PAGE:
The Chris Powell Column

No heroes for state’s right to know

At its annual meeting the Connecticut Council on Freedom of Information usually presents an award to a public official who has performed outstanding service to the right to know in the past year. But no such award was presented at the annual meeting a few weeks ago, for the council could not find such a hero.

Large gift to public education should be public information

During his campaign last year, Governor Lamont declared, “Change starts now.” But his administration is turning out to be just as hostile to open government as that of his predecessor, Dannel P. Malloy.

The Lamont administration has approved a contract with the State Police union that blocks public access to the personnel files of state troopers so the public can’t learn about complaints of misconduct on the job.

Connecticut has plenty of abortion fanatics too

Raising taxes and the minimum wage, imposing highway tolls and increasing business regulation are not the only weird elements of Governor Lamont’s economic development strategy. This week the governor wrote an open letter to women business owners in Alabama, Georgia and Missouri, arguing that the recent efforts of those states to outlaw abortion should prompt those businesses to relocate to Connecticut, which “supports the rights of women.”

Is contempt of journalists really a new phenomenon?

Do journalists need protection from President Trump and his supporters? Connecticut U.S. Sen. Richard Blumenthal professes to think so.

Trump’s border wall, Tong’s demagogic posturing

Connecticut Attorney General William Tong has joined a lawsuit with 15 other states against President Trump’s declaration of a federal emergency, which the president plans to use to justify spending otherwise-appropriated money to complete a wall across the Mexican border. Tong says he aims to protect the Constitution and the state, but, accusing the president of “racism and hate,” he is engaging mainly in the demagogic posturing that characterized his recent campaign.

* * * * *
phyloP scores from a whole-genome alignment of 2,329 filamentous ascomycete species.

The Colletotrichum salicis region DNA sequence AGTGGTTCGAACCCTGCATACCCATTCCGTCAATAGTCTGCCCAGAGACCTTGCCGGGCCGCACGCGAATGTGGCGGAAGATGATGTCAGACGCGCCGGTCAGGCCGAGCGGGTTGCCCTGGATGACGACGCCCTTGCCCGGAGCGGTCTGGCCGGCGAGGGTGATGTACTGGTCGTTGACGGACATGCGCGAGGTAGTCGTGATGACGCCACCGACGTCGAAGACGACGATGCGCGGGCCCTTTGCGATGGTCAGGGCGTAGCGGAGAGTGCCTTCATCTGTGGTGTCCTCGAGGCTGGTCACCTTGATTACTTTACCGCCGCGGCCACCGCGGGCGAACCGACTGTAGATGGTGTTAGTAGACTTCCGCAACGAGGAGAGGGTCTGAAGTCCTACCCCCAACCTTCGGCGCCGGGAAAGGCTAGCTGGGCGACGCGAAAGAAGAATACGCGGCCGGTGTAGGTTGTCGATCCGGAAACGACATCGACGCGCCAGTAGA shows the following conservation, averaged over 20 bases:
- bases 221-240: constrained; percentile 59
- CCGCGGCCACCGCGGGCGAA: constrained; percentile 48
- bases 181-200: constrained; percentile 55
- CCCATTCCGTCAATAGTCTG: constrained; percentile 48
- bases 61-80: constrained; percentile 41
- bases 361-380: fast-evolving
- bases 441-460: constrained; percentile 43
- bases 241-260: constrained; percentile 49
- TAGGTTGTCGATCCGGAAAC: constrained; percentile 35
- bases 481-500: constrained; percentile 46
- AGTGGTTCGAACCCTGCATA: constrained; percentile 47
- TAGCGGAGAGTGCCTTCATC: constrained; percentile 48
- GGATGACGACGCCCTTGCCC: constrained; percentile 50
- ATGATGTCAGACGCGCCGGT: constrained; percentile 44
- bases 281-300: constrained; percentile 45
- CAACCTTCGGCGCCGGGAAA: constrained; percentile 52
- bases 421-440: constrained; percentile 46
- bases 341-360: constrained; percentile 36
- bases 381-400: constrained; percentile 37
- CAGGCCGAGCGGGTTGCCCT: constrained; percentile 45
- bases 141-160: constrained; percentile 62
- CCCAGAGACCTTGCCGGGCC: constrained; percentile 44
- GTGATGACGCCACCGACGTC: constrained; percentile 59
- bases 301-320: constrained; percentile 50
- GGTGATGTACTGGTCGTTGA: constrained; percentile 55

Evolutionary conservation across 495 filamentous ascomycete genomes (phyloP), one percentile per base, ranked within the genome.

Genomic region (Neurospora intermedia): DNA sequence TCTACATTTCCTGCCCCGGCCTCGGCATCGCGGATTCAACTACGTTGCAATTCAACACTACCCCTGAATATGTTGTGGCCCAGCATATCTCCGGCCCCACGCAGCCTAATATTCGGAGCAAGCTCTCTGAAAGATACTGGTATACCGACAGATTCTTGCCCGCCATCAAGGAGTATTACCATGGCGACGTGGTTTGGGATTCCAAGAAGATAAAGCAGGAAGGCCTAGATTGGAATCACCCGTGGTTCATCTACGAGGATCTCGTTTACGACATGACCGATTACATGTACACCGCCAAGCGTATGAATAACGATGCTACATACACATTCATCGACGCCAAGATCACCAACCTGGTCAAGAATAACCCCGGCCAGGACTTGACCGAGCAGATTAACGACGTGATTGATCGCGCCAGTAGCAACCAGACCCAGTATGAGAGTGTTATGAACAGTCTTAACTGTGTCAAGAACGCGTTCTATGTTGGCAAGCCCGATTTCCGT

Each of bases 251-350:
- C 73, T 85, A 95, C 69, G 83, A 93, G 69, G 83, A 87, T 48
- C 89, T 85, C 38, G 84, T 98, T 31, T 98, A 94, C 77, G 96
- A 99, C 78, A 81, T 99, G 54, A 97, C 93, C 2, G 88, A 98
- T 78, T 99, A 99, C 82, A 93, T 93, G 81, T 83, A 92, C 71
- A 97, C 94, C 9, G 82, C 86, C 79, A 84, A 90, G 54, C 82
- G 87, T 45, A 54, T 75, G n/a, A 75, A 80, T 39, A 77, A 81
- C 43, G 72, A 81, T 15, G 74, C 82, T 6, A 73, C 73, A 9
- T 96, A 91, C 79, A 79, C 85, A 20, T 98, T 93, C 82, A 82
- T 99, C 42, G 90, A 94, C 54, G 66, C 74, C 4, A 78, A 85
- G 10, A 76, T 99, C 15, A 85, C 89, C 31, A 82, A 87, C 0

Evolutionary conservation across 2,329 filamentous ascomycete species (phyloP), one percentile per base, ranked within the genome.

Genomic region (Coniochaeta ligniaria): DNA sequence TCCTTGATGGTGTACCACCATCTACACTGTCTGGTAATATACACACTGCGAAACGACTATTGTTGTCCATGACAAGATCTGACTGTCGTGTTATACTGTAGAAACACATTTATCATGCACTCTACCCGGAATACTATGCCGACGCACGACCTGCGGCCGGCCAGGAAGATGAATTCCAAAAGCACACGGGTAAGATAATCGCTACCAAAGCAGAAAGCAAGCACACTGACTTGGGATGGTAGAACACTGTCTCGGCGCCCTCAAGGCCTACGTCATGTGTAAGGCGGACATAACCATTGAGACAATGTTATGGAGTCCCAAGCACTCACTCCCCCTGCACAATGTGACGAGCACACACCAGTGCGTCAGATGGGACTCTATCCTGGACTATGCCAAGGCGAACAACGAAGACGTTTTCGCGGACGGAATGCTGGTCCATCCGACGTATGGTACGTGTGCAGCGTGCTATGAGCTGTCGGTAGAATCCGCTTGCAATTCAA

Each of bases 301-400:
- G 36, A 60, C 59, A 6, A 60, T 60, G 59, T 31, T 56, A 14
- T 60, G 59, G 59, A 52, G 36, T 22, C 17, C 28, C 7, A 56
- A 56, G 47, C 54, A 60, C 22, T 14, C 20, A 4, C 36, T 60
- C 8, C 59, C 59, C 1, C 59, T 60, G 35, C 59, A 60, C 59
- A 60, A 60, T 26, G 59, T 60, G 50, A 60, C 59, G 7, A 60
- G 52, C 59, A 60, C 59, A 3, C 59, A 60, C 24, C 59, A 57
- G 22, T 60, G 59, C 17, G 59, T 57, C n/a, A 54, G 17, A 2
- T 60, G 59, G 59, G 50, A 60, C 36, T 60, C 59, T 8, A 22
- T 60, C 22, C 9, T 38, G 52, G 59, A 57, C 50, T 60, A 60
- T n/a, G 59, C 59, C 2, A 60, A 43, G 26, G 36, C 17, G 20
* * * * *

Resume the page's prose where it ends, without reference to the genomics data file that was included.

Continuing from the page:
Municipal legal ads help ensure against corruption

Connecticut’s law requiring municipal governments to place legal notices in newspaper ads presumes that democracy needs people to know what their government is doing.

But six bills have been introduced in the General Assembly to allow municipalities to satisfy the notice requirement just by posting legal notices on their internet sites. This would save money for municipalities but would provide little actual notice, since people seldom visit town internet sites except for an address or telephone number.

Can church, CCSU prevent more corruption by power?

At the admirable direction of Archbishop Leonard Blair, the Catholic Archdiocese of Hartford last week more or less came clean about the sexual abuse perpetrated by its priests during the last six decades.

Larson wouldn’t just save, but improve Social Security

Maybe nothing will come of it until the insanity in Washington dissipates, but Connecticut U.S. Rep. John B. Larson, D-1st District, is now in a position to do something important for the country and not just the military contractors back home.

Forget school aid formula; and impeach for shutdown

High on the agenda for the new session of the General Assembly is rewriting the formula for state financial aid to municipal school systems. It will be a big waste of time.

Connecticut has been rewriting its school aid formula almost every year since the state Supreme Court’s decision in the school financing case of Horton v. Meskill in 1977, with little result except greater expense. State payments to school systems with poor populations and weak property-tax bases have been greatly increased but student performance has not improved.

Legalizing and taxing weed?

Should Connecticut legalize marijuana for ordinary recreational use, as neighboring Massachusetts has just done?

To a great extent Connecticut already has legalized the intoxicating weed, since the state has authorized medical prescriptions for it and licensed a few medical dispensaries, and criminal penalties for simple possession have been reduced to irrelevance. As a practical matter for years marijuana use has been so widespread in the state that police and courts didn’t bother much with enforcement.